Most Hindu Americans and Indian Americans, however, are likely to vote Democratic and be progressive on social points like abortion, immigration and LGBTQ rights. They are divided over Ramaswamy’s candidacy; some are notably irked by his eagerness to equate Hindu and Christian teachings.

“He is taking great care to show a certain aspect of Hinduism without talking about mysticism and polytheism, which are core aspects of the religion,” stated Karthick Ramakrishnan, founding father of AAPI Data and a public coverage professor on the University of California, Riverside.

Still, Ramaswamy is “feeding a certain need in the Republican party” and is getting consideration as a result of he’s a novelty in ways in which Andrew Yang was for Democrats in 2020, Ramakrishnan stated. “He is among those candidates who may not have all those expected attributes or the experience … but through the power of their ideas, are able to get into the conversation.”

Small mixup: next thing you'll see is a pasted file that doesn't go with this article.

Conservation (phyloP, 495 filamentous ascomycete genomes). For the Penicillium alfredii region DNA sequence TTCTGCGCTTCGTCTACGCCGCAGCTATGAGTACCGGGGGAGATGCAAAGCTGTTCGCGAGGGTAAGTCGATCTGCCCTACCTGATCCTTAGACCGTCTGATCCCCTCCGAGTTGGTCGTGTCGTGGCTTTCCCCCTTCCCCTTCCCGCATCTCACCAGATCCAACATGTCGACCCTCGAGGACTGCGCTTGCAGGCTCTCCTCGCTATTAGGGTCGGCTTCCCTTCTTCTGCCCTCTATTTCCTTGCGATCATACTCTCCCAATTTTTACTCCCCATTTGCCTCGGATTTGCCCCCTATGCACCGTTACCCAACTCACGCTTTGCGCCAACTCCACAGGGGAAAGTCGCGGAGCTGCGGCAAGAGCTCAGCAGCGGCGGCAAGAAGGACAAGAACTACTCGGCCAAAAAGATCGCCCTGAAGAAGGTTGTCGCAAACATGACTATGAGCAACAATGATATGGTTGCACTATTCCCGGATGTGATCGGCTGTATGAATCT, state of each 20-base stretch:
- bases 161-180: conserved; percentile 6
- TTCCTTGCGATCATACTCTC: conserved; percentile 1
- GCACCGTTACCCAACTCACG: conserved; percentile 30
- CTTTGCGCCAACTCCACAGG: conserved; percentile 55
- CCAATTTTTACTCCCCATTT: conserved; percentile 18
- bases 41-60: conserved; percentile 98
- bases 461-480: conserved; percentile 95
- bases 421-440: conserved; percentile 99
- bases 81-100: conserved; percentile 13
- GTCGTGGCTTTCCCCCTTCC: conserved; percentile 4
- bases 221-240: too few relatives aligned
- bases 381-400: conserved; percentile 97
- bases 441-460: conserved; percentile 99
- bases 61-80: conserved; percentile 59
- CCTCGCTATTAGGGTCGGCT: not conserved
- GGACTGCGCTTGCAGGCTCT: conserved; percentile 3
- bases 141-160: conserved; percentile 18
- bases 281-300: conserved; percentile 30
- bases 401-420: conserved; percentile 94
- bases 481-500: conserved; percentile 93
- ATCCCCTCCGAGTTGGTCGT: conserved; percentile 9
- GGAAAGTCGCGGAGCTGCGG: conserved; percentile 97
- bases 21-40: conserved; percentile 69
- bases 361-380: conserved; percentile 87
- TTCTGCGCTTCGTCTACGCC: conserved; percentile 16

Ria Chakrabarty, policy director of Hindus for Human Rights, said she is concerned by Ramaswamy’s attempt to “package Hinduism in the family values mold, talking about it as a monotheistic religion to appeal to the Abrahamic faiths.”

“From a Hindu perspective, every person has a fundamental right to make a choice about how they want to access health care,” she stated. “(Ramaswamy) saying unborn life is life, what does that imply policy-wise? It’s additionally worrying to see a Hindu feed into LGBTQ hate as a result of Hinduism has a wealthy historical past in relation to queerness.”